Now passing stats can be misleading and to be honest are quite mundane at times. However, the chart below does show that United upped the passing game in the second and improving accuracy. The charts previously demonstrate that United were higher up the pitch in more dangerous areas, so a vast improvement after the break:
It was just a shame that Giggs couldn’t have found the back of the net after popping up centrally to get on the end of an Evra cross, who exploited the space left by Welshman.
Newcastle Pressure & Targeting O’Shea
Although United upped their game in the second half and it is arguable were worth the three points following Giggs’ miss, credit should go to Newcastle for their energetic display in the first half. Newcastle pressed high up the pitch, which resulted in United giving the ball away more the usual and pushed the league leaders back toward their own goal. Despite the early chance for Hernandez, Newcastle carved open their own chances with (an offside that wasn’t given) Ameobi testing Van der Sar at the back post and Løvenkrands clumsily heading wide the pick of the bunch.
The chalkboard below highlights the Newcastle United’s successful passes throughout the first half, with heavy emphasis high up the pitch on the left handside where Newcastle obviously targeted the dribbling skills of Gutierrez against O’Shea, who I thought was poor tonight:
It is interesting to note that in the bottom chalkboard, that Newcastle United won the ball 10 times, in United’s half, in comparison to 5 times, in the second half (with all five being headed flicks on). The majority of these balls won were via tackles, which demonstrates the high pressing game played by Newcastle early in the first half (70% of those tackles were made within the first ten minutes).
Løvenkrands & Hernandez: Penalties?
Both Javier Hernandez and Peter Løvenkrands were furious that they were turned down a penalty by Lee Probert, however I would like to raise the point that Hernandez was booked for ‘simulation’, but why was Løvenkrands not booked? Either it is a penalty or a dive? Its about consistency – did Probert believe that Hernandez dived to try and win and penalty and Løvenkrands didn’t? I’m not too sure. Either way, I think that BOTH players had a case to be honest, but their over the top reaction worked against them. I feel there was clear contact by Anderson, but the former Rangers man could have stayed on his feet – likewise with Hernandez, former Red Danny Simpson makes contact with the Mexican, but Hernandez goes to ground far too easy. I actually think the ref got both decision RIGHT, but shouldn’t have booked Hernandez considering his decision to not book Løvenkrands earlier in the match. I guess the fact the ball was cleared, it was easier to not give a yellow card. What do you think?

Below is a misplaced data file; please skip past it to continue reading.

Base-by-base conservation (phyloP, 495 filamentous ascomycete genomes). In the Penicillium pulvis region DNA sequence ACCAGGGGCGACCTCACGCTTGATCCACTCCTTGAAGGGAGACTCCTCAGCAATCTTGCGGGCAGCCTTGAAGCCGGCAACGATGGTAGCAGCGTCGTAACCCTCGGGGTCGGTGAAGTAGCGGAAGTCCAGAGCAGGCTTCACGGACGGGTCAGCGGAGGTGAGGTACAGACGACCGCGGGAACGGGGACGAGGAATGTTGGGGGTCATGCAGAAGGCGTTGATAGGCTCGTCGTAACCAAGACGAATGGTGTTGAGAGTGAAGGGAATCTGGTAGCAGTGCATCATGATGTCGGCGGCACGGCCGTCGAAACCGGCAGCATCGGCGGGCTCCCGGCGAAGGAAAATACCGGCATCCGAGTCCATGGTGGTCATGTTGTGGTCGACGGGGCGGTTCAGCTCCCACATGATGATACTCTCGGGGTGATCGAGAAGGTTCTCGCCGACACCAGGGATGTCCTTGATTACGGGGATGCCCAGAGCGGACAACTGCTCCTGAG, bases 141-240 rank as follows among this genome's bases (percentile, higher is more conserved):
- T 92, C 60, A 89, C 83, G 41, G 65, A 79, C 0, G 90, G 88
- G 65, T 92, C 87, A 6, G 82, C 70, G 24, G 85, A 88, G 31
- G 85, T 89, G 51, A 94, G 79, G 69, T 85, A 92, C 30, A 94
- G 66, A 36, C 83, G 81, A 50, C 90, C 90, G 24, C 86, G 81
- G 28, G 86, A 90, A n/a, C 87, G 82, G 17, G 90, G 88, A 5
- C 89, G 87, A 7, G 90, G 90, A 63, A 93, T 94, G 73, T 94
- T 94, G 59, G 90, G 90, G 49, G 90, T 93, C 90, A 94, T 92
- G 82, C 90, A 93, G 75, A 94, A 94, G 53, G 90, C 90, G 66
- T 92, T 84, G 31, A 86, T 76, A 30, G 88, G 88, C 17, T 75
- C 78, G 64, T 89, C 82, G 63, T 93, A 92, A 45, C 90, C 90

Manchester United failed to capitalise on Arsenal losing two points against Liverpool on Sunday in a 0-0 draw with Newcastle United. As stated, United haven’t failed to score at St James’ Park since the 1999/2000 season, where Duncan Ferguson volleyed passed a helpless Mark Bosnich. Javier Hernandez and Wayne Rooney both could have opened the scoring for United in the first half, whilst Ryan Giggs had a glorious opportunity in the second half to hit the back of the net from eight yards, but blasted wide. Sir Alex Ferguson will be disappointed with the result, however United have been here before and will know what pressures lie ahead. To get some perspective, in 95/96 United dropped three points in the last six games with a 3-1 loss away to Southampton (before going onto win a league and cup double), dropped six points in 98/99 with away draws against Leeds United, Liverpool and Blackburn Rovers (before winning a historic treble) and lastly in 2007/08 United dropped seven points in the last six games – drawing 2-2 away at Middlesbrough 1-1 away at Blackburn Rovers and losing 2-1 away at Chelsea (before winning the league and European Cup).
There will be many twists and turns ahead in the final five games, but Ferguson and United have been here before and will no doubt be ready for the challenges. Newcastle United performed very well first half and are now on 40 points, which should mean safety for next season. It will be interesting to see how United bounce back against Everton, who have been in good form of late, on Saturday and of course whether Dimitar Berbatov will play or not. His omission from the side drew similar comparisons with Ruud van Nistelrooy’s exclusion from the League Cup final in 2006 (even though the Dutchman actually made the bench that afternoon). Ruud was soon on his way in May, I have not idea whether or not the same fate lies for Berbatov.
AUTHOR: – Stretford-end